Danny Green was good for the Sixers in 2020 and they could have used him in that Hawks series. He only played 2.25 games before injury forced him out for the remainder of the playoffs and resulted in Furkan Korkmaz replacing him in the starting five.
At 34 years old, he’s in the twilight of his career, but fit nicely as a 3 and D player alongside Joel Embiid, Ben Simmons, Tobias Harris, and Seth Curry, so the Sixers went out and signed him to a two-year deal worth $20 million dollars, keeping that starting lineup intact.
Daryl Morey tweeted about it at 1 a.m. –
Kyle Scott, aka “The Maestro,” is not a fan of this tweet and is generally annoyed by Morey’s social media activity. He writes the following:
“He’s on Twitter and probably retweeted a Process guy once three years ago, and of course was Sam Hinkie’s mentor, ergo he is beloved. I’m guessing this is a screenshot from FiveThirtyEight because of course it is, which I’m sure he grabbed just after rage reading The Ringer and checking Max’s Twitter to see if he had any snarky RTs of Michael Levin. And oh by the way, are Spike and Bodner still fighting?”
The graphic, which I think might be from Cleaning the Glass, but is ultimately irrelevant, shows just how dominant the starting lineup was. That group had a better net rating than Utah and Milwaukee’s starting lineups, and they played very well together. They just choked in the second round because they didn’t hit enough fourth quarter shots and Ben Simmons went AWOL in the second half.
Regardless, two-years, $20 million for Green is good business. Movable contact and nothing that breaks the bank. We thought Green might be gone after criticizing Philly fans, but here he is, back in the saddle to presumably close out his career.
Said Green on John Clark’s podcast recently:
CLARK: “Do you think the crowd, and Philly, can have an effect on someone like Ben (Simmons) in those moments?”
GREEN: “For sure. It has an effect on everybody, and I think that’s something that needs to change in the city. I love our fans, but when things aren’t going well, they can’t turn on you. That’s the one thing I would disagree with or dislike. Some guys use it as motivation, some guys have a chip on their shoulder, but I think that needs to change. They need to be riding with us, regardless of how things are going.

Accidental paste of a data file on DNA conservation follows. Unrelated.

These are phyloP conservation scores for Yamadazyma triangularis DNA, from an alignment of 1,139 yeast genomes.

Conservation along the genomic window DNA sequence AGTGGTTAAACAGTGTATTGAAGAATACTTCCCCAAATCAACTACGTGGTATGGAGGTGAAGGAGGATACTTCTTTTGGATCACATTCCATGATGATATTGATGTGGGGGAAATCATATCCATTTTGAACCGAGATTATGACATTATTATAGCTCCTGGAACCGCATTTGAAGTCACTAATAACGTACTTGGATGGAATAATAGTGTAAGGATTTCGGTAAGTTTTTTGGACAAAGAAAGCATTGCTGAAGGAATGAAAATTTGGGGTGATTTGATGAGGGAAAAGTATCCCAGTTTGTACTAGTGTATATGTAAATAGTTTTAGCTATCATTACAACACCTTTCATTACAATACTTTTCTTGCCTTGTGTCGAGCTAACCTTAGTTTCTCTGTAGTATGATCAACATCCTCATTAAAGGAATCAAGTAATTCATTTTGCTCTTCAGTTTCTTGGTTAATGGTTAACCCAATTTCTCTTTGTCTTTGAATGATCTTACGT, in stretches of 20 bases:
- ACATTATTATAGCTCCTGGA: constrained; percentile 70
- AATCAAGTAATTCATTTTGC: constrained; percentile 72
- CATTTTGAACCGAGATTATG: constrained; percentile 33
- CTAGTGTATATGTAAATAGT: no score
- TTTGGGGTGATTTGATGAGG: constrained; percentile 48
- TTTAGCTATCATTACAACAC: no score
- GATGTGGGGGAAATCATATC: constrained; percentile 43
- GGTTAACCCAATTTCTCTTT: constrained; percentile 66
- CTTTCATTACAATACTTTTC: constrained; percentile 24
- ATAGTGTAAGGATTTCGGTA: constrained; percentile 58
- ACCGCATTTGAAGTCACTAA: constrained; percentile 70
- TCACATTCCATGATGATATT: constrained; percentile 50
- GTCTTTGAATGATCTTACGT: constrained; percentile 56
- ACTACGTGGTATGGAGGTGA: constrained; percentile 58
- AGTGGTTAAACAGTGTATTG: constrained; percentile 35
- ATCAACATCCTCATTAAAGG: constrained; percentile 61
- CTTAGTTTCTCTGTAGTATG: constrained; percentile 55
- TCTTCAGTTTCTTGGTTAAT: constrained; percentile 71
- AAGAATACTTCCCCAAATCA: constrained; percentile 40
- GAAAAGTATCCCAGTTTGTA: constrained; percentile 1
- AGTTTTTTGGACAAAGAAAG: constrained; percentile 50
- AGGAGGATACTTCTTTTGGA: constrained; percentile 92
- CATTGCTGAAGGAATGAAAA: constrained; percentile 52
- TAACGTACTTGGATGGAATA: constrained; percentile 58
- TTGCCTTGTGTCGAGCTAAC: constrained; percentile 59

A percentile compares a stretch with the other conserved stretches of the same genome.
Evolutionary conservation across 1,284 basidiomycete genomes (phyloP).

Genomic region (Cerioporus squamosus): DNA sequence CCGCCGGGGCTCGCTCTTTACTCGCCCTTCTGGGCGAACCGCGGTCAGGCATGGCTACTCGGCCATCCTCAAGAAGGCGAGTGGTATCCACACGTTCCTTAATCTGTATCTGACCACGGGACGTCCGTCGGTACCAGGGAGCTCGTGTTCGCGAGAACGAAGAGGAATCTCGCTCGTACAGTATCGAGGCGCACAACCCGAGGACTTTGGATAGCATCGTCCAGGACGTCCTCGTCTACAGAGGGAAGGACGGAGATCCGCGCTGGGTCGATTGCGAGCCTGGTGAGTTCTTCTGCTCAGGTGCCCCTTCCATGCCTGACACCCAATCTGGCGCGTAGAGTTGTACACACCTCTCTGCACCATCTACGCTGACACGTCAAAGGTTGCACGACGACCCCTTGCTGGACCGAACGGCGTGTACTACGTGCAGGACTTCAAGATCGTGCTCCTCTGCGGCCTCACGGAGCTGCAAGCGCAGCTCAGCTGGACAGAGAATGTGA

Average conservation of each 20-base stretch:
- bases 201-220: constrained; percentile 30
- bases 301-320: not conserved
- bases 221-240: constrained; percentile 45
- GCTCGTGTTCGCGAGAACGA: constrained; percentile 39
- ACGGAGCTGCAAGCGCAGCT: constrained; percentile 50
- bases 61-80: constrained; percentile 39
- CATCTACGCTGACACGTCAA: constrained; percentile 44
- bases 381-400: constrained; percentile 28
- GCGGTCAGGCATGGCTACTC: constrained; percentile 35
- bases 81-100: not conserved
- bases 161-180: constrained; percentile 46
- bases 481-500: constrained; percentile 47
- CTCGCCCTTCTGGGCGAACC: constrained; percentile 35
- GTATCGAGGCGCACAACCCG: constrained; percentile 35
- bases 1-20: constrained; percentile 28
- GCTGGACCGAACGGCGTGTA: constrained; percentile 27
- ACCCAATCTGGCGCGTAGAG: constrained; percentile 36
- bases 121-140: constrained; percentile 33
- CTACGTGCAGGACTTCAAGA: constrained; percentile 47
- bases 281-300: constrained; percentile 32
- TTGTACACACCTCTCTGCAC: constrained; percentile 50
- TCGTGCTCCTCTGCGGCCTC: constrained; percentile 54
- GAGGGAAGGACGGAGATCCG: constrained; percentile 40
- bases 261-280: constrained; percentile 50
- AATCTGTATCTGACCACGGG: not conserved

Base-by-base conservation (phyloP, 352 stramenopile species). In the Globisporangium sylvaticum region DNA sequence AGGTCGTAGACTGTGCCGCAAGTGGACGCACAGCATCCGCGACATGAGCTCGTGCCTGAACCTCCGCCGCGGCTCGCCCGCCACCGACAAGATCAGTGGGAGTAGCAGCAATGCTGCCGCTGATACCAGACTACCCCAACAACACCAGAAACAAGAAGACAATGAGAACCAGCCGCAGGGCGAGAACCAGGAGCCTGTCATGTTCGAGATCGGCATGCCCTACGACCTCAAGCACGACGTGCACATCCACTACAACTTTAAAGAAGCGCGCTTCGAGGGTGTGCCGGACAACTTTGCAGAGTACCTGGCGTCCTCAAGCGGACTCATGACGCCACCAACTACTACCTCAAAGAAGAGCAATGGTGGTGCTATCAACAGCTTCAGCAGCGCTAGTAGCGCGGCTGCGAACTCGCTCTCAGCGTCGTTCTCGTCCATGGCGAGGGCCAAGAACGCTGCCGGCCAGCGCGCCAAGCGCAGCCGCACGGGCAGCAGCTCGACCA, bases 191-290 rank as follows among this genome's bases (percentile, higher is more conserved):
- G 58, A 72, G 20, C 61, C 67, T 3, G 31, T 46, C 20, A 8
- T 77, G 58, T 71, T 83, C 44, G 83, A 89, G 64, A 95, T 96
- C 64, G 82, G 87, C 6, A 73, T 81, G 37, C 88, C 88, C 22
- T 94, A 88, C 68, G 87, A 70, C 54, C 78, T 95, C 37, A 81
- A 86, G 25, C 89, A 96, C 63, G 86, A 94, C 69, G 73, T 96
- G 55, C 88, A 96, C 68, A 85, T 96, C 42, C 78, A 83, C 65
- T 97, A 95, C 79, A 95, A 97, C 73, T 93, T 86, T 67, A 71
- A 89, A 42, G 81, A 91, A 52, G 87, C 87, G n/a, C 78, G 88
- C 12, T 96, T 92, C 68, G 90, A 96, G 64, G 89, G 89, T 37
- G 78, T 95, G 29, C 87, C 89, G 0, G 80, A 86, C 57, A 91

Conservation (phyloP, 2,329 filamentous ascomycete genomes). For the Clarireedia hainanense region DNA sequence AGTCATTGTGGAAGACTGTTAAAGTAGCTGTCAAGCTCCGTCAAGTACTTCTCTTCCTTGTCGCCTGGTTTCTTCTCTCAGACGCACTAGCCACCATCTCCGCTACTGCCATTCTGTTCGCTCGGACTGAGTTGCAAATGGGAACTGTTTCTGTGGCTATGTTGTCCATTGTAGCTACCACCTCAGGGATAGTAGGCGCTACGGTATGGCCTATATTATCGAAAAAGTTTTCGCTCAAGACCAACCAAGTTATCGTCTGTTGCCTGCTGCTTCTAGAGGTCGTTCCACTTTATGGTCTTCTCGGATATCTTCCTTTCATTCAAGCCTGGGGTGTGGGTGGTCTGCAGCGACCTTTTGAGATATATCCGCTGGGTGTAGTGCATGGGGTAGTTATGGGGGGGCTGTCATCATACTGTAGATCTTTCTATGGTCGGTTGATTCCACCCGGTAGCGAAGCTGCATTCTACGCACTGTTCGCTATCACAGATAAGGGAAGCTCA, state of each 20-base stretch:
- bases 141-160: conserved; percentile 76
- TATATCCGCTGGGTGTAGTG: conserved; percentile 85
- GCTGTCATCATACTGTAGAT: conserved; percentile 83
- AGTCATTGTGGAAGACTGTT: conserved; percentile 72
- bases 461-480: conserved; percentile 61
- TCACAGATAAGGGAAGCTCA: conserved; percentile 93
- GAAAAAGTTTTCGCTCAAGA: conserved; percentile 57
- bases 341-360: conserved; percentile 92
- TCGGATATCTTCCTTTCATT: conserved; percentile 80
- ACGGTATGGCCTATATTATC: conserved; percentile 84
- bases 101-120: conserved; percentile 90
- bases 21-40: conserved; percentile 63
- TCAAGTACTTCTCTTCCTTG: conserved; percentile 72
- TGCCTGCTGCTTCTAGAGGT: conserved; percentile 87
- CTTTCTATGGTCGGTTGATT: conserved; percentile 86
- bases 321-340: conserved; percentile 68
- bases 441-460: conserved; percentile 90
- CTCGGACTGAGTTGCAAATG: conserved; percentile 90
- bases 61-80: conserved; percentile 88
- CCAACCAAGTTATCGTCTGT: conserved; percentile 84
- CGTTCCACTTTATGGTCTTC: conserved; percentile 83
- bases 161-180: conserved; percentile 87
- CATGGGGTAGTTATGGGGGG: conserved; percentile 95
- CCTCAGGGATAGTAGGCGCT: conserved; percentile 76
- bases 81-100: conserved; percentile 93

“We’re the No. 1 team in the East, still playing well, and in some games they’ll boo us – that’s part of the culture here, part of their way of showing they love us – but with a guy like Ben, and other guys, I think they need to stick behind them and stick by them as long as they can, until the horn blows. And even then, he’s here. He’s given so much to the organization and the city, on and off the court, that he deserves that respect and that support.
I love our fans, but I try to throw things out there to let them know, ‘Protect us, encourage us, stand by us like we stand by you, regardless of wins and losses.’ We are humans and people, too. We’re not zoo animals where you can throw things or be on our side when it’s convenient. I love the city of Philly, and I love the fans. It’s been quite an experience for me for the one year I’ve been here.”
We’ve been over this 1,000 times before. When you play well, you get the best support any city will give you. When you stink, and aren’t getting the job done, you get booed. Sixers fans are frustrated with Ben Simmons in a cumulative way that predate Danny Green’s Philadelphia arrival, so he doesn’t have the full understanding of why Ben gets the treatment he does. It’s been a polarizing and irksome four seasons, waiting for Simmons to take the next step, and that’s why fans express themselves the way they do.
If they sucked so much, then Green would have signed elsewhere, so go figure.